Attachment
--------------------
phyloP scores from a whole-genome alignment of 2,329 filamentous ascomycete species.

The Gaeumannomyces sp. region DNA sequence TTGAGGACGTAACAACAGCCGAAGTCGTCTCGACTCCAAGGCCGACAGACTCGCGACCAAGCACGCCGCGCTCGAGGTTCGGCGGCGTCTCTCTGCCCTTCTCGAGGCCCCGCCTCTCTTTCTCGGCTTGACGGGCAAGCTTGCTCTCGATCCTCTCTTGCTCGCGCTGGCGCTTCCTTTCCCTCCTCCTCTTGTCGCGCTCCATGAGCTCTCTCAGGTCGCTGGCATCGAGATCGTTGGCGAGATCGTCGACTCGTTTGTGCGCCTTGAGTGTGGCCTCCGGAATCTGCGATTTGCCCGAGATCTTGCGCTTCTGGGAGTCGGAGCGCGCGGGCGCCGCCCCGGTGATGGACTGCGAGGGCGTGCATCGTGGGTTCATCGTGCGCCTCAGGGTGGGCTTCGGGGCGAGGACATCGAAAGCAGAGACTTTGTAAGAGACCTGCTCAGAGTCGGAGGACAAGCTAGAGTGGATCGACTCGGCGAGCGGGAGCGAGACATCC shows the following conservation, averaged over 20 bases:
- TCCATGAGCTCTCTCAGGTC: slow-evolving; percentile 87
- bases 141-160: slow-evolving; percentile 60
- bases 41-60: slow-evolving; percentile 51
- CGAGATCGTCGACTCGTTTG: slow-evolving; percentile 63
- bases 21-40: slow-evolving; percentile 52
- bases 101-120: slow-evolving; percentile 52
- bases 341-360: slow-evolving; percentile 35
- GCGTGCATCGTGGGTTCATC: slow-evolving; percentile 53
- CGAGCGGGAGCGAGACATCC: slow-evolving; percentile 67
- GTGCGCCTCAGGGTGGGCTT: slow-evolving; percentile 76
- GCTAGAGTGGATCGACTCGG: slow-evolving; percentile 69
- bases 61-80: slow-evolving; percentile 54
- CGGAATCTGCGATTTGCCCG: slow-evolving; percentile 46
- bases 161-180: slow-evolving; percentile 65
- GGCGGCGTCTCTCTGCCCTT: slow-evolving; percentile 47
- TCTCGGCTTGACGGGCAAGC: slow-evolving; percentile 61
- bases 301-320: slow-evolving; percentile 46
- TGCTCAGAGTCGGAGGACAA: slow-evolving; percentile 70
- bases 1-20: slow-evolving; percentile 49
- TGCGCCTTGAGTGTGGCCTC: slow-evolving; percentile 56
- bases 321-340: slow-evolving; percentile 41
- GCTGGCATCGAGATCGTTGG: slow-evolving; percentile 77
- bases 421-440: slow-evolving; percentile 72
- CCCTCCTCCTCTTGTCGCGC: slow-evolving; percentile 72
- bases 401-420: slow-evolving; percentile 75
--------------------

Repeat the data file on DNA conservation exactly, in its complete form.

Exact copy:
phyloP scores from a whole-genome alignment of 2,329 filamentous ascomycete species.

The Gaeumannomyces sp. region DNA sequence TTGAGGACGTAACAACAGCCGAAGTCGTCTCGACTCCAAGGCCGACAGACTCGCGACCAAGCACGCCGCGCTCGAGGTTCGGCGGCGTCTCTCTGCCCTTCTCGAGGCCCCGCCTCTCTTTCTCGGCTTGACGGGCAAGCTTGCTCTCGATCCTCTCTTGCTCGCGCTGGCGCTTCCTTTCCCTCCTCCTCTTGTCGCGCTCCATGAGCTCTCTCAGGTCGCTGGCATCGAGATCGTTGGCGAGATCGTCGACTCGTTTGTGCGCCTTGAGTGTGGCCTCCGGAATCTGCGATTTGCCCGAGATCTTGCGCTTCTGGGAGTCGGAGCGCGCGGGCGCCGCCCCGGTGATGGACTGCGAGGGCGTGCATCGTGGGTTCATCGTGCGCCTCAGGGTGGGCTTCGGGGCGAGGACATCGAAAGCAGAGACTTTGTAAGAGACCTGCTCAGAGTCGGAGGACAAGCTAGAGTGGATCGACTCGGCGAGCGGGAGCGAGACATCC shows the following conservation, averaged over 20 bases:
- TCCATGAGCTCTCTCAGGTC: slow-evolving; percentile 87
- bases 141-160: slow-evolving; percentile 60
- bases 41-60: slow-evolving; percentile 51
- CGAGATCGTCGACTCGTTTG: slow-evolving; percentile 63
- bases 21-40: slow-evolving; percentile 52
- bases 101-120: slow-evolving; percentile 52
- bases 341-360: slow-evolving; percentile 35
- GCGTGCATCGTGGGTTCATC: slow-evolving; percentile 53
- CGAGCGGGAGCGAGACATCC: slow-evolving; percentile 67
- GTGCGCCTCAGGGTGGGCTT: slow-evolving; percentile 76
- GCTAGAGTGGATCGACTCGG: slow-evolving; percentile 69
- bases 61-80: slow-evolving; percentile 54
- CGGAATCTGCGATTTGCCCG: slow-evolving; percentile 46
- bases 161-180: slow-evolving; percentile 65
- GGCGGCGTCTCTCTGCCCTT: slow-evolving; percentile 47
- TCTCGGCTTGACGGGCAAGC: slow-evolving; percentile 61
- bases 301-320: slow-evolving; percentile 46
- TGCTCAGAGTCGGAGGACAA: slow-evolving; percentile 70
- bases 1-20: slow-evolving; percentile 49
- TGCGCCTTGAGTGTGGCCTC: slow-evolving; percentile 56
- bases 321-340: slow-evolving; percentile 41
- GCTGGCATCGAGATCGTTGG: slow-evolving; percentile 77
- bases 421-440: slow-evolving; percentile 72
- CCCTCCTCCTCTTGTCGCGC: slow-evolving; percentile 72
- bases 401-420: slow-evolving; percentile 75